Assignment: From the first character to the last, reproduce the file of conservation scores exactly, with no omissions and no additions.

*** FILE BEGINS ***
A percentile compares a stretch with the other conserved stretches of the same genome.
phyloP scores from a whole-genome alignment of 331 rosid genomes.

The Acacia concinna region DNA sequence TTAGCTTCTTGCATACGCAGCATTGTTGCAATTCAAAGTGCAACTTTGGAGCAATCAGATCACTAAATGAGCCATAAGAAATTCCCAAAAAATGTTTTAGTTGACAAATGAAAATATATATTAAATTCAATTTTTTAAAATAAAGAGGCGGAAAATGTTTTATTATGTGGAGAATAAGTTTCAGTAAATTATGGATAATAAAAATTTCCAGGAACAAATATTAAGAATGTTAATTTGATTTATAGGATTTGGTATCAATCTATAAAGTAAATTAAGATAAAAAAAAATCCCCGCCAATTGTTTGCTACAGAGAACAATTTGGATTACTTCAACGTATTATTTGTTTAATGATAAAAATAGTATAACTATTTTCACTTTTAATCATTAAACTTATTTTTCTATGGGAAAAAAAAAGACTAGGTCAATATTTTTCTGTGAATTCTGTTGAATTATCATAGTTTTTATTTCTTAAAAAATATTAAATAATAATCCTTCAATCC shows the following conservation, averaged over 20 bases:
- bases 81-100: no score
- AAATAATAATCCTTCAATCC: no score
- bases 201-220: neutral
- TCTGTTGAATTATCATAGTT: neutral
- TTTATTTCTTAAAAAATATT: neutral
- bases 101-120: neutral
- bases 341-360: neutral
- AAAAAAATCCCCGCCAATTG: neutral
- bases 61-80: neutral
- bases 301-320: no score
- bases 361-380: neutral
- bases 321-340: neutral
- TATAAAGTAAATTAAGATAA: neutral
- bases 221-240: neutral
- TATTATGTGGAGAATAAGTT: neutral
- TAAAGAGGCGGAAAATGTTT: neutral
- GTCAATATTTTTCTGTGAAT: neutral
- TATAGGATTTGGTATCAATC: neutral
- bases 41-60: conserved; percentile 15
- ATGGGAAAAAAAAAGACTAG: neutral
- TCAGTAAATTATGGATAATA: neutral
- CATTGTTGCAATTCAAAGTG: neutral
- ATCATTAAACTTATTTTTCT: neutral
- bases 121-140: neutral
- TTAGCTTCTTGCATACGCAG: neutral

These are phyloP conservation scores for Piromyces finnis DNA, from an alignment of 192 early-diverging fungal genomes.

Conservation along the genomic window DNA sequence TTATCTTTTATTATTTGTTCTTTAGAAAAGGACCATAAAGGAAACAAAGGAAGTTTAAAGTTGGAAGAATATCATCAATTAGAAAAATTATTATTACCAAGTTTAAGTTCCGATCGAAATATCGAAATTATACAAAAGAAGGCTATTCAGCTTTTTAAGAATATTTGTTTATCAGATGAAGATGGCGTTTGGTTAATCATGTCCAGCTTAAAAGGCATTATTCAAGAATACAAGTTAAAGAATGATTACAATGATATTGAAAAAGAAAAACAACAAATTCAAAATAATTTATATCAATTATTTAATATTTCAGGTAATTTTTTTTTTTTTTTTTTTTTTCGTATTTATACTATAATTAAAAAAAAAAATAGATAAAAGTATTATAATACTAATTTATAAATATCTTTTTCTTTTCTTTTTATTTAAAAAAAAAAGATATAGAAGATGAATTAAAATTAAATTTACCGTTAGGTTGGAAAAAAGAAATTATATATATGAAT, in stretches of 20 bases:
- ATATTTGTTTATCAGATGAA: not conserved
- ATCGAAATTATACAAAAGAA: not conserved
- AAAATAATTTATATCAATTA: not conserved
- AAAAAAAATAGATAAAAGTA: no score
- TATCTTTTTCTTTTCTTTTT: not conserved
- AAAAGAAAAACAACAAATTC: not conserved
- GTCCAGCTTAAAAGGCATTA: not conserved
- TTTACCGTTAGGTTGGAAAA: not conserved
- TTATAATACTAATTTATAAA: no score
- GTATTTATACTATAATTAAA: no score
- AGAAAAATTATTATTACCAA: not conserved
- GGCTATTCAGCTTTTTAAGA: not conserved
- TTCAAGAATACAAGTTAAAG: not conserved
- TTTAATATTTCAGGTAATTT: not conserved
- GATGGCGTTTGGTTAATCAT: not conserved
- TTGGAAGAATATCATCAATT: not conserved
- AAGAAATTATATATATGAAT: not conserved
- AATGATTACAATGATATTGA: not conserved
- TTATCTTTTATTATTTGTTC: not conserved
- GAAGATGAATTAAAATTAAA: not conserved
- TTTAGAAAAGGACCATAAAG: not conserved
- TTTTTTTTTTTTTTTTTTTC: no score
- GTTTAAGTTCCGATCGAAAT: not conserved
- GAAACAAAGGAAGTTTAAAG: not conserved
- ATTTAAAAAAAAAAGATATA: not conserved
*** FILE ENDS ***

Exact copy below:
A percentile compares a stretch with the other conserved stretches of the same genome.
phyloP scores from a whole-genome alignment of 331 rosid genomes.

The Acacia concinna region DNA sequence TTAGCTTCTTGCATACGCAGCATTGTTGCAATTCAAAGTGCAACTTTGGAGCAATCAGATCACTAAATGAGCCATAAGAAATTCCCAAAAAATGTTTTAGTTGACAAATGAAAATATATATTAAATTCAATTTTTTAAAATAAAGAGGCGGAAAATGTTTTATTATGTGGAGAATAAGTTTCAGTAAATTATGGATAATAAAAATTTCCAGGAACAAATATTAAGAATGTTAATTTGATTTATAGGATTTGGTATCAATCTATAAAGTAAATTAAGATAAAAAAAAATCCCCGCCAATTGTTTGCTACAGAGAACAATTTGGATTACTTCAACGTATTATTTGTTTAATGATAAAAATAGTATAACTATTTTCACTTTTAATCATTAAACTTATTTTTCTATGGGAAAAAAAAAGACTAGGTCAATATTTTTCTGTGAATTCTGTTGAATTATCATAGTTTTTATTTCTTAAAAAATATTAAATAATAATCCTTCAATCC shows the following conservation, averaged over 20 bases:
- bases 81-100: no score
- AAATAATAATCCTTCAATCC: no score
- bases 201-220: neutral
- TCTGTTGAATTATCATAGTT: neutral
- TTTATTTCTTAAAAAATATT: neutral
- bases 101-120: neutral
- bases 341-360: neutral
- AAAAAAATCCCCGCCAATTG: neutral
- bases 61-80: neutral
- bases 301-320: no score
- bases 361-380: neutral
- bases 321-340: neutral
- TATAAAGTAAATTAAGATAA: neutral
- bases 221-240: neutral
- TATTATGTGGAGAATAAGTT: neutral
- TAAAGAGGCGGAAAATGTTT: neutral
- GTCAATATTTTTCTGTGAAT: neutral
- TATAGGATTTGGTATCAATC: neutral
- bases 41-60: conserved; percentile 15
- ATGGGAAAAAAAAAGACTAG: neutral
- TCAGTAAATTATGGATAATA: neutral
- CATTGTTGCAATTCAAAGTG: neutral
- ATCATTAAACTTATTTTTCT: neutral
- bases 121-140: neutral
- TTAGCTTCTTGCATACGCAG: neutral

These are phyloP conservation scores for Piromyces finnis DNA, from an alignment of 192 early-diverging fungal genomes.

Conservation along the genomic window DNA sequence TTATCTTTTATTATTTGTTCTTTAGAAAAGGACCATAAAGGAAACAAAGGAAGTTTAAAGTTGGAAGAATATCATCAATTAGAAAAATTATTATTACCAAGTTTAAGTTCCGATCGAAATATCGAAATTATACAAAAGAAGGCTATTCAGCTTTTTAAGAATATTTGTTTATCAGATGAAGATGGCGTTTGGTTAATCATGTCCAGCTTAAAAGGCATTATTCAAGAATACAAGTTAAAGAATGATTACAATGATATTGAAAAAGAAAAACAACAAATTCAAAATAATTTATATCAATTATTTAATATTTCAGGTAATTTTTTTTTTTTTTTTTTTTTTCGTATTTATACTATAATTAAAAAAAAAAATAGATAAAAGTATTATAATACTAATTTATAAATATCTTTTTCTTTTCTTTTTATTTAAAAAAAAAAGATATAGAAGATGAATTAAAATTAAATTTACCGTTAGGTTGGAAAAAAGAAATTATATATATGAAT, in stretches of 20 bases:
- ATATTTGTTTATCAGATGAA: not conserved
- ATCGAAATTATACAAAAGAA: not conserved
- AAAATAATTTATATCAATTA: not conserved
- AAAAAAAATAGATAAAAGTA: no score
- TATCTTTTTCTTTTCTTTTT: not conserved
- AAAAGAAAAACAACAAATTC: not conserved
- GTCCAGCTTAAAAGGCATTA: not conserved
- TTTACCGTTAGGTTGGAAAA: not conserved
- TTATAATACTAATTTATAAA: no score
- GTATTTATACTATAATTAAA: no score
- AGAAAAATTATTATTACCAA: not conserved
- GGCTATTCAGCTTTTTAAGA: not conserved
- TTCAAGAATACAAGTTAAAG: not conserved
- TTTAATATTTCAGGTAATTT: not conserved
- GATGGCGTTTGGTTAATCAT: not conserved
- TTGGAAGAATATCATCAATT: not conserved
- AAGAAATTATATATATGAAT: not conserved
- AATGATTACAATGATATTGA: not conserved
- TTATCTTTTATTATTTGTTC: not conserved
- GAAGATGAATTAAAATTAAA: not conserved
- TTTAGAAAAGGACCATAAAG: not conserved
- TTTTTTTTTTTTTTTTTTTC: no score
- GTTTAAGTTCCGATCGAAAT: not conserved
- GAAACAAAGGAAGTTTAAAG: not conserved
- ATTTAAAAAAAAAAGATATA: not conserved